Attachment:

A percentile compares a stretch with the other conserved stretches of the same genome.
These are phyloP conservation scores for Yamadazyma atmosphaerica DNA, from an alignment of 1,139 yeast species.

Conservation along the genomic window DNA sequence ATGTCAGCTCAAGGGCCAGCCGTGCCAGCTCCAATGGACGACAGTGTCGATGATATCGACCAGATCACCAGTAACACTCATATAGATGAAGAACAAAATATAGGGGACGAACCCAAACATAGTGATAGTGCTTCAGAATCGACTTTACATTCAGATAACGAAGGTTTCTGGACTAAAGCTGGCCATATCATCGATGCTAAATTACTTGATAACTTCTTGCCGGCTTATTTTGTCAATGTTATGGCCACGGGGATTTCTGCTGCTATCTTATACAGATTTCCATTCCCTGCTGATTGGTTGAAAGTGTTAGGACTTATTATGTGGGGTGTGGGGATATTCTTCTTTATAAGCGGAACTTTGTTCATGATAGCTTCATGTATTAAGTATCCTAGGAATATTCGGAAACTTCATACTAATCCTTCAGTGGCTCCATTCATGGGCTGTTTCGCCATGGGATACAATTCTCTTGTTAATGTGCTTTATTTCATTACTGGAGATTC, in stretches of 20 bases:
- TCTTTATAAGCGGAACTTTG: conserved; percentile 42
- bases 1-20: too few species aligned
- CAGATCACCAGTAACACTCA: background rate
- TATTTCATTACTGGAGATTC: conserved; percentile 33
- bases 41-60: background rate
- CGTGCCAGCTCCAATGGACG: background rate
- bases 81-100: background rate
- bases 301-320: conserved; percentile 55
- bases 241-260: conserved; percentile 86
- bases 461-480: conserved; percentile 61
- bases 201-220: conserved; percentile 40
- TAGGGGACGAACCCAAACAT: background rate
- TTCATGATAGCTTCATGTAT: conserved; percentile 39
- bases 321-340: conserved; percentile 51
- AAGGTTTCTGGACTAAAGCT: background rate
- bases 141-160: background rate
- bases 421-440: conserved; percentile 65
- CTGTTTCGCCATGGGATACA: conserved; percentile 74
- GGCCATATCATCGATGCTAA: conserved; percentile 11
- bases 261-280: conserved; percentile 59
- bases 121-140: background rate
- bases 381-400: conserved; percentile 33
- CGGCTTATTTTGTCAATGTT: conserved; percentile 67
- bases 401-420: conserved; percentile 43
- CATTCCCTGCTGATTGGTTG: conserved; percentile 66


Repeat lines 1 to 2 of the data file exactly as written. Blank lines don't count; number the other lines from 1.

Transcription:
A percentile compares a stretch with the other conserved stretches of the same genome.
These are phyloP conservation scores for Yamadazyma atmosphaerica DNA, from an alignment of 1,139 yeast species.